We purchased this from Woot a little over 2 years ago and this is an excellent set of cookware
A few points up front. If you haven’t already, search online for the proper methods of cooking on and cleaning stainless steel, particularly tri-ply. If you aren’t comfortable with the following characteristics common to stainless cookware, then no stainless set will be a good fit.
• Care and maintenance is different from other materials.
It isn’t particularly difficult, but the approach is different.
• The approach to cooking is different:
Use lower heat, heat the pan before adding oil, food, etc.
• Stainless is a relatively poor heat conductor; even so, short handles do get hot.
• To keep the interiors looking scratch-free, you’ll want to use soft utensils (wood, silicone, plastic)
• They cook fabulously: yes, all the good stuff about tri-ply, even heating, etc.
• These are tri-ply, so they are heavier (and cook much better) than cheap, single layer stainless.
• They are better balanced (and cook better) than cookware that has an aluminum encapsulated base bonded to the bottom of the pot (and these can’t fall apart)
• If you have an induction cooktop, or think you may get one in the future, these will work fine.
• The pots are made very well, from both structural and cosmetic perspectives
• There is no question about long-term durability.
I fully believe that our grandchildren will be able to use them 30 years from now
• The short handles on the sides are very comfortable to use.
• They look pretty (although peoples’ taste differ). Some think utility is all that matters.
They could certainly be hung for display, although ours live in cabinets
• The aluminum layer is exposed between the stainless layers at the top edge of the pots.
For this reason, we elect to
• not put them in the dishwasher.
• The bottoms are not massive heat sinks.
Putting a large, cold hunk of meat in to sear may work for one side, but not for the others. Allowing smaller pieces such as steaks to reach room temp before cooking does the trick, but forget trying a roast of any meaningful size.
Neutral (personal taste/needs):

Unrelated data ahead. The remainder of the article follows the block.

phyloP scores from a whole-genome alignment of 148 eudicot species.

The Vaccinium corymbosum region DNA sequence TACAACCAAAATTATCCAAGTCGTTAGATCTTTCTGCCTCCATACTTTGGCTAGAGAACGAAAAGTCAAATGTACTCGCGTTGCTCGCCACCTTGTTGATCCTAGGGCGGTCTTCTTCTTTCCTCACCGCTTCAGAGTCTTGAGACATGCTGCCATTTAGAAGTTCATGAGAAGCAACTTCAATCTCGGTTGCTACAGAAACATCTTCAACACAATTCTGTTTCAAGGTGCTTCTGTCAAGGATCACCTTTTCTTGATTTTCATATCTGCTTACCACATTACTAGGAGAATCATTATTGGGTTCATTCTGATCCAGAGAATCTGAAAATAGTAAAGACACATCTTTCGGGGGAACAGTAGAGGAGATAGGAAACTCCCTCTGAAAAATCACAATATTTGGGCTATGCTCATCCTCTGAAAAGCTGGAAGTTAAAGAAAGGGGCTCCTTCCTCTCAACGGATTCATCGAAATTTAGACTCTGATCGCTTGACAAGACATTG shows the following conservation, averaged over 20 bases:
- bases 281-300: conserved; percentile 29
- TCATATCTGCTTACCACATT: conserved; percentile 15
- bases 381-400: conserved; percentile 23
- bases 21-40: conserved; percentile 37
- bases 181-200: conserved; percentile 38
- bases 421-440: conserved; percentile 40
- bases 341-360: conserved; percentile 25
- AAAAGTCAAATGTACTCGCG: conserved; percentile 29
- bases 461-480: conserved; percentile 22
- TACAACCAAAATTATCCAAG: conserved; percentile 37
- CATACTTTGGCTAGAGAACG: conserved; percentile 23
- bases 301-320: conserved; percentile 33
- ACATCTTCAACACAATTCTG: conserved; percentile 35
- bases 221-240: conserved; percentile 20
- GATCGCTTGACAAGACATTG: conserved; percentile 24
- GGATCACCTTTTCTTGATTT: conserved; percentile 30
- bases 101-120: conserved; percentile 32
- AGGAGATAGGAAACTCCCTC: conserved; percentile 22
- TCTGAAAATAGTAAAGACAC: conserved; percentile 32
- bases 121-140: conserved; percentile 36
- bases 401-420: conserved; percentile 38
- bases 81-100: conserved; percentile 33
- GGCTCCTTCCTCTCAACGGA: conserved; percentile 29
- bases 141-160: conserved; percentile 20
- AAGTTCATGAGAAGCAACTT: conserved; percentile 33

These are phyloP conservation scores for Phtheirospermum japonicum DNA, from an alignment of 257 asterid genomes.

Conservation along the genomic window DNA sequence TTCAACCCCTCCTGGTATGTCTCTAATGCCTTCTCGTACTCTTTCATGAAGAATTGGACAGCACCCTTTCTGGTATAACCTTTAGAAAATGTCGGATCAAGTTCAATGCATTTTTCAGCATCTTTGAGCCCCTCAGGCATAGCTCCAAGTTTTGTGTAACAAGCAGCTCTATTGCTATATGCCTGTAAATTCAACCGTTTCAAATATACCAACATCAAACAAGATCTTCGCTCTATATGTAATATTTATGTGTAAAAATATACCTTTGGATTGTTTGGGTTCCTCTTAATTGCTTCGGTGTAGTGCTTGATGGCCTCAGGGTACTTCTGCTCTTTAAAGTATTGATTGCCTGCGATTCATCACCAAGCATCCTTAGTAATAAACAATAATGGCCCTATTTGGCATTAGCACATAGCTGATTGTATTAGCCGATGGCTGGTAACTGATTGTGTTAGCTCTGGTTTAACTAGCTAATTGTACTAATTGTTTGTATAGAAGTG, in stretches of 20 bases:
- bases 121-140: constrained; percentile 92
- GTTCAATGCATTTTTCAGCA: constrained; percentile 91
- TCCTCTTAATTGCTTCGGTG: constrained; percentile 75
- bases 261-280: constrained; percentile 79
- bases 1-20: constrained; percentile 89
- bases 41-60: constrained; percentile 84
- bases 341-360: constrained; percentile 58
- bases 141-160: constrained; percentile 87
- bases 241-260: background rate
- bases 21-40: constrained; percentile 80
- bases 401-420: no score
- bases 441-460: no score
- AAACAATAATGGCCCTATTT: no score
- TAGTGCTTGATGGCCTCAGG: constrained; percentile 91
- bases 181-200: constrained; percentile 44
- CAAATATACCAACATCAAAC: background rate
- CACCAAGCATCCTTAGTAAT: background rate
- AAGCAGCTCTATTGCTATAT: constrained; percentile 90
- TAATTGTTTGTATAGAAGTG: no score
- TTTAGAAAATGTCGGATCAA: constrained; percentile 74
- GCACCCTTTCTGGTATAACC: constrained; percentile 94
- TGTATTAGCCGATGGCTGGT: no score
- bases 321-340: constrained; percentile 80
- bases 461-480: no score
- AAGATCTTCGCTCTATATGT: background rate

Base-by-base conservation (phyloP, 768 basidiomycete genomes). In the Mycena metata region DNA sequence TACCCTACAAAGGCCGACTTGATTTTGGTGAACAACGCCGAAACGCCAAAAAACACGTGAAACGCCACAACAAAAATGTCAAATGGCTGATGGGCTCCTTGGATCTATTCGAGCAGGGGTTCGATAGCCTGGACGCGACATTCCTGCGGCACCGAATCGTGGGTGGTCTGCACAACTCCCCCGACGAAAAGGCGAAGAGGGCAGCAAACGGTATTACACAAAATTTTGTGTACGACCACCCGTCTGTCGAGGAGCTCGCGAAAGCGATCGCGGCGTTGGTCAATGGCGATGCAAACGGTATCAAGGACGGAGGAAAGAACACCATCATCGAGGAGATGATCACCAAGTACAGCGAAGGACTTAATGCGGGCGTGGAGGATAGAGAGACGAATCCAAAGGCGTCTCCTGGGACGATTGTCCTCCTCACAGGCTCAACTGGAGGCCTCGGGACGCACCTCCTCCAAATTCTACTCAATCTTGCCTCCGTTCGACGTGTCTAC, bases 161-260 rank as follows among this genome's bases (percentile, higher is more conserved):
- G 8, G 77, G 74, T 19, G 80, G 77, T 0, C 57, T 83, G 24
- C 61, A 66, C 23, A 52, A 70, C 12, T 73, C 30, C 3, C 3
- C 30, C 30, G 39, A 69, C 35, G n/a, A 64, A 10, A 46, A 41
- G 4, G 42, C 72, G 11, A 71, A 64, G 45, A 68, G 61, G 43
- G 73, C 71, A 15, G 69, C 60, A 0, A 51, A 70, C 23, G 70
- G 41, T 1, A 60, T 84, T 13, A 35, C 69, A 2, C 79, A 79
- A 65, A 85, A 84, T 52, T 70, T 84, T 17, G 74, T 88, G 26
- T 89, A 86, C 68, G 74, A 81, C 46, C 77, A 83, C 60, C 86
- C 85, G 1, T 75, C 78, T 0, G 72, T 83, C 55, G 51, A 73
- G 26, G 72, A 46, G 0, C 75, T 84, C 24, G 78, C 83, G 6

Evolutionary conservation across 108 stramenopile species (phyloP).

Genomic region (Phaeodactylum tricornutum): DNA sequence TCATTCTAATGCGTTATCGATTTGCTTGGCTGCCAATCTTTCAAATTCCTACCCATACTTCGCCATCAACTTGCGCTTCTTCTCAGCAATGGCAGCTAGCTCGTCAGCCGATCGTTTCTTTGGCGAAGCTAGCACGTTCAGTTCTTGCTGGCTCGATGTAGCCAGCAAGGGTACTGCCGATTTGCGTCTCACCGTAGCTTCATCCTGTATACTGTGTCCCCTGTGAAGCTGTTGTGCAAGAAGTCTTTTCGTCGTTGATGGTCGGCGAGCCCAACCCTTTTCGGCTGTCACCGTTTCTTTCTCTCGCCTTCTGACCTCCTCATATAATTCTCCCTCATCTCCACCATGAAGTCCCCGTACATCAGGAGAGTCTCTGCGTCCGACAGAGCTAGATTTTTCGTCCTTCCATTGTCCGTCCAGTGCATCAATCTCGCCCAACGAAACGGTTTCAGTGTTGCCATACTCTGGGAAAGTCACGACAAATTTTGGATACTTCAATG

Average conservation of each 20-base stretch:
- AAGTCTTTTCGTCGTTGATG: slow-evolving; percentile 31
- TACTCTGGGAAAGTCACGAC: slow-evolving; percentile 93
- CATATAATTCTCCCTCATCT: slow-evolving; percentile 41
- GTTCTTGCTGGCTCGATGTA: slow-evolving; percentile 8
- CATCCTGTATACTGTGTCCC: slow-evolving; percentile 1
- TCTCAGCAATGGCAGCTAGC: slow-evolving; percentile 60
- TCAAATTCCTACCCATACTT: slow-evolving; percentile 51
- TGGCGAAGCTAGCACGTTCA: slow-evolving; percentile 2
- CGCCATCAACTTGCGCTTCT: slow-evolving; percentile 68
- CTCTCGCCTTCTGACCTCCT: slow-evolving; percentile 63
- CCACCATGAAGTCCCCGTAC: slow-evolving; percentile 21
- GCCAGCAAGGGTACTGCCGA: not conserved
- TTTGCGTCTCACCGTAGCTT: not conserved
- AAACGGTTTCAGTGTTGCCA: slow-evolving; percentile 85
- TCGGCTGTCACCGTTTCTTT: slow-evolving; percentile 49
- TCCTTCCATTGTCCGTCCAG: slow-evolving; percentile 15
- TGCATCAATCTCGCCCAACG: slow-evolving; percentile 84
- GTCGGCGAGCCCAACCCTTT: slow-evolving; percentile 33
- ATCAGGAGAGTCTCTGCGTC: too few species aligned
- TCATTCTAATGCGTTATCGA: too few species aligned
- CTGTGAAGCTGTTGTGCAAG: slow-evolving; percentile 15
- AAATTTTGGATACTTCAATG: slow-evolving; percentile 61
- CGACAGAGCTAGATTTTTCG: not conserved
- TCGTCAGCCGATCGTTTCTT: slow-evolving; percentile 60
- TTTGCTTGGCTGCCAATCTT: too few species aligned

• This is a somewhat unusual combination of pieces (no small pot, for example).
As when purchasing any set, consider which pans you tend to use when cooking.
We have never used the smaller fry pan. ON the other hand, the 4-1/2 qt. dutch oven is unlike anything that we had that we could use on the stovetop. It quickly became the “go-to” pot. The best price we’ve seen recently for this pot as open stock is $100.
• They are made in France rather than in China.
Like any country, China produces very good quality as well as junk. What you get depends on the supplier and how well the buyer monitors that supplier. Brands with good reputations to uphold are likely to be more concerned than most. We also purchased Cuisinart triply that was sourced from China. Slightly different design, and even lower cost. The most noticeable difference is that it is a bit lighter weight. That was to be expected at the price point.
• Some find the long handles very comfortable and easy to use, others not so much.
As with appearance, it seems to be a personal matter.
• The lids, while stainless, are not tri-ply like the pans, nor is there really a reason for them to be.
Unlike glass, they aren’t transparent. Unlike glass, they can go into the oven, up to 500 deg F. And they won’t break when dropped.
• The handles are riveted to the bodies (not welded).
When done properly, both attachment methods work well. And, at this price point, proper execution is expected. Some prefer the heavy-duty, industrial appearance. Rivets are a bit harder to keep clean vs the smooth surface that welding leaves. Also, the rivets are not made of the same material as the pan walls and they tend not to remain as shiny.
• The top lips are straight
This means it is difficult to pour a small amount out of a full, big pot without having it dribble down the side. In our home, this is meaningless in practice. If I need a small amount out of a big pot, standard practice has always been to use a spoon, ladle, or measuring cup.
• The stock pot is just 6 qt.
This is as small as a pot can get and still be considered a stock pot. It would probably be fine for a small family. If you need to make pasta or chili for the gang, however, it will come up short. Pay attention to what is included to determine whether the set will meet your needs. An 8 qt version is available on the mothership for $56. But buying a second 6 qt version as open stock is double that price (go figure).